“I’ve fallen and I can’t get up” has long been part of the American lexicon, a staple of late-night comedians for generations.
But for older adults – and California’s fragile healthcare system – falling is no laughing matter.
One in three adults 65 and older falls every year. Falls are the number one cause of injury – and death – for seniors in California and across the nation. They are also the largest single contributor to nursing home admissions – a staggering financial burden for both families and governments who shoulder the high costs of assisted living.
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Yet a number of experts and programs around the state are helping California become a leader in fall prevention awareness and training. In a state whose over-65 population is expected to be more than 10 million by 2040 – nearly one in five citizens – this is welcome news.
“Fall is a dirty word,” says Debra Rose, co-director of the Center for Successful Aging at California State University, Fullerton. “Nobody wants to address falls.”
Rose and her colleagues have trained more than 500 instructors under the center’s FallProof certification program using a wide-ranging curriculum that combats the common stereotype that falls are caused simply by physical frailty.
In truth, falls are caused by a combination of risk factors: medications, the surrounding physical environment, poor footwear and age-related decay – which includes vision and hearing.
“People want to find a quick fix for falling, and it’s just not that simple,” says Rose.
Many of Rose’s students are physical therapists or fitness instructors.
“This just adds one more element of expertise to their burgeoning bag of tricks,” she says.
FallProof graduate Kelly Ward, who has trademarked the name “The Fall Prevention Lady,” was once a personal trainer to high-tech firms like Intel. Over six feet tall, lean and muscular, Ward is a striking contrast to seniors nearly a foot shorter in her elder mobility class at a Sacramento Presbyterian church.
Ward steps the 60 and 70 year-olds through a rigorous series of toe lifts, marches, step-ups, and heel-to-toe walks to improve balance and strength. Students use resistance bands for upper body strength, then face a challenging obstacle course.
“They’re not going to get this at senior centers,” jokes Ward, who typically sees improvements in the third week of her six-week program. “The choices you make in your 60’s will determine your vitality and independence of your 70’s.”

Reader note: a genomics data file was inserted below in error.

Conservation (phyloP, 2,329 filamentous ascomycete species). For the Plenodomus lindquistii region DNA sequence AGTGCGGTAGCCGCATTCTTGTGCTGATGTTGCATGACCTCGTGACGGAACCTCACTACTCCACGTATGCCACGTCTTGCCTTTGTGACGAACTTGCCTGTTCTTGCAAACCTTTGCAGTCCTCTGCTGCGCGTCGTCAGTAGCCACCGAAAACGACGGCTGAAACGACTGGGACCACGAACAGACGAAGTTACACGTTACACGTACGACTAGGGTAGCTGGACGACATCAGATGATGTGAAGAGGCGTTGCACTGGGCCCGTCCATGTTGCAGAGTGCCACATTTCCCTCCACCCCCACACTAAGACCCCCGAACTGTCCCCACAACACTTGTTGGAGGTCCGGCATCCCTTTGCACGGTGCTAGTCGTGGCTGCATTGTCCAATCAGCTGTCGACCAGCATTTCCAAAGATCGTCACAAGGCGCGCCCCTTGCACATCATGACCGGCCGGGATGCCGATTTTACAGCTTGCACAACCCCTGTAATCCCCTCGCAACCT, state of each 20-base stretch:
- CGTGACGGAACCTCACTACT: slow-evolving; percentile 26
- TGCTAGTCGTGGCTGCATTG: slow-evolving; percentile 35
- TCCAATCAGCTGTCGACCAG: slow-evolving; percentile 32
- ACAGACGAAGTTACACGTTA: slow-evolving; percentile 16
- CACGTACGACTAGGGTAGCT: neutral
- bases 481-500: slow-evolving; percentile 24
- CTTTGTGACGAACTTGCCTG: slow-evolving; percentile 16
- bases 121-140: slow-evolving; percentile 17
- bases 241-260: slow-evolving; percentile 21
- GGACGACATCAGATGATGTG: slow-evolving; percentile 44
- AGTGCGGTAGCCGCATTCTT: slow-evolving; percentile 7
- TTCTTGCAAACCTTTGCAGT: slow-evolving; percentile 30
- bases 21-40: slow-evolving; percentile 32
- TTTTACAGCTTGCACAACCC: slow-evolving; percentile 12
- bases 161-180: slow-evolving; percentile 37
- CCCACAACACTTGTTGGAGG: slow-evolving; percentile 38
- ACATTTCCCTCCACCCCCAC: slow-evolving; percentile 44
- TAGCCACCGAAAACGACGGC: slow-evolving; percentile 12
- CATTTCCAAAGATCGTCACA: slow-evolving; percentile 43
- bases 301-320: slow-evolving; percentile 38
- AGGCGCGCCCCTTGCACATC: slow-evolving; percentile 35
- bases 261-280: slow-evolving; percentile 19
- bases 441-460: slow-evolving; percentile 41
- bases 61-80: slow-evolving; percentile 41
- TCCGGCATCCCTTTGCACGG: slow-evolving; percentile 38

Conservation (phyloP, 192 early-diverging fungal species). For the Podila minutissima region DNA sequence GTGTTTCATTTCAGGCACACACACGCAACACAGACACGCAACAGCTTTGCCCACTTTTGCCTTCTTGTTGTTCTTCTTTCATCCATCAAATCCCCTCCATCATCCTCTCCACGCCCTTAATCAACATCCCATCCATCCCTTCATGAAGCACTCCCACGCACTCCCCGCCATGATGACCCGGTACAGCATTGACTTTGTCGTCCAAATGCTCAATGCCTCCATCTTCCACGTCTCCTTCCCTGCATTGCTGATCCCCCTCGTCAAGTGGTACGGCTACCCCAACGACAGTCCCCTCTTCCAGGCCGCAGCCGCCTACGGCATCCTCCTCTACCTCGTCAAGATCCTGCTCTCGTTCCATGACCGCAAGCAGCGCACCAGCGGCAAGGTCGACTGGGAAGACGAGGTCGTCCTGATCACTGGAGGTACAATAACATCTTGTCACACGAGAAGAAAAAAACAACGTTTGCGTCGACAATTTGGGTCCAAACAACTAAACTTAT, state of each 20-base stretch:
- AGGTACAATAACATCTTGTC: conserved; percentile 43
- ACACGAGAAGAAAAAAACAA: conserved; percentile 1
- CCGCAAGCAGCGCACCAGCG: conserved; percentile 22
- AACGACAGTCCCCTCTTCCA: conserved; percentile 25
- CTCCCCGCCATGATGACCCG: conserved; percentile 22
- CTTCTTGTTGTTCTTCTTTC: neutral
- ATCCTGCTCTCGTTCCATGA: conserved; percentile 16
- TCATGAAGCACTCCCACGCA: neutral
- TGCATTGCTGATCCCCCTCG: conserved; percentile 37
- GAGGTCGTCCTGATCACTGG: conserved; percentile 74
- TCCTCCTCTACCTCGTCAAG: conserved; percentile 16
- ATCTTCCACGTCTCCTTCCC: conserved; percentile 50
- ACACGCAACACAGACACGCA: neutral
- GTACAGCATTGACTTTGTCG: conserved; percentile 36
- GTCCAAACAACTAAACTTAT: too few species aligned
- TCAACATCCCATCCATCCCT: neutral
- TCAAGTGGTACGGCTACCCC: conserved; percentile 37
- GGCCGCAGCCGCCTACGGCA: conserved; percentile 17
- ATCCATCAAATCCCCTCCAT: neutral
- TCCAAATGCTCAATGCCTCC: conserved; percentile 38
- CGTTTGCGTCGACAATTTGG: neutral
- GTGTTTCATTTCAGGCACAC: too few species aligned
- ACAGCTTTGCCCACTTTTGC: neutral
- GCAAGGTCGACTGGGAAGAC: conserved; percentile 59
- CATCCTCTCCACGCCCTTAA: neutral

Aileen Nitta has taken Ward’s beginner class, and is now in the intermediate course.
“I went hiking in Sedona and hiked two times a day and am glad I had that prep,” she says. “My legs didn’t buckle. And I watched where I was going.”
Low-risk seniors who’ve never fallen can pursue several health-promoting physical activities: walking, biking, tennis, yoga, pilates, and tai chi.
But adults who have already taken a tumble “need a program that specifically targets balance and strength,” says Rose. “You can’t refer them to an aerobics or yoga class.”
In 2009, there were 1,851 deaths and more than 81,000 California seniors over 60 hospitalized due to falls, says Barbara Alberson, chief of the State and Local Injury Control Section. About one-quarter of seniors who suffer hip fractures die in the year following a fall.
The nation’s pioneer in fall prevention is Mary Tinetti, director of the Program on Aging at Yale University, whose early work paved the way for California’s two-day “Targeting Falls in Older Californians” conference nearly a decade ago.
That event spawned creation of the Fall Prevention Center of Excellence, a comprehensive resource both nationally and internationally headquartered at the University of Southern California’s Andrus Gerontology Center.
Center co-director Jon Pynoos says that that physical environments – both indoors and out – are implicated in nearly 40% of falls.
Pynoos describes most contemporary homes as “Peter Pan housing” – built for families who never grow old.
“What I really hate are the modern houses in Architectural Digest with floating staircases, and no hand rails,” says Pynoos. “They’re beautiful designs but disastrous for anybody with disabilities.”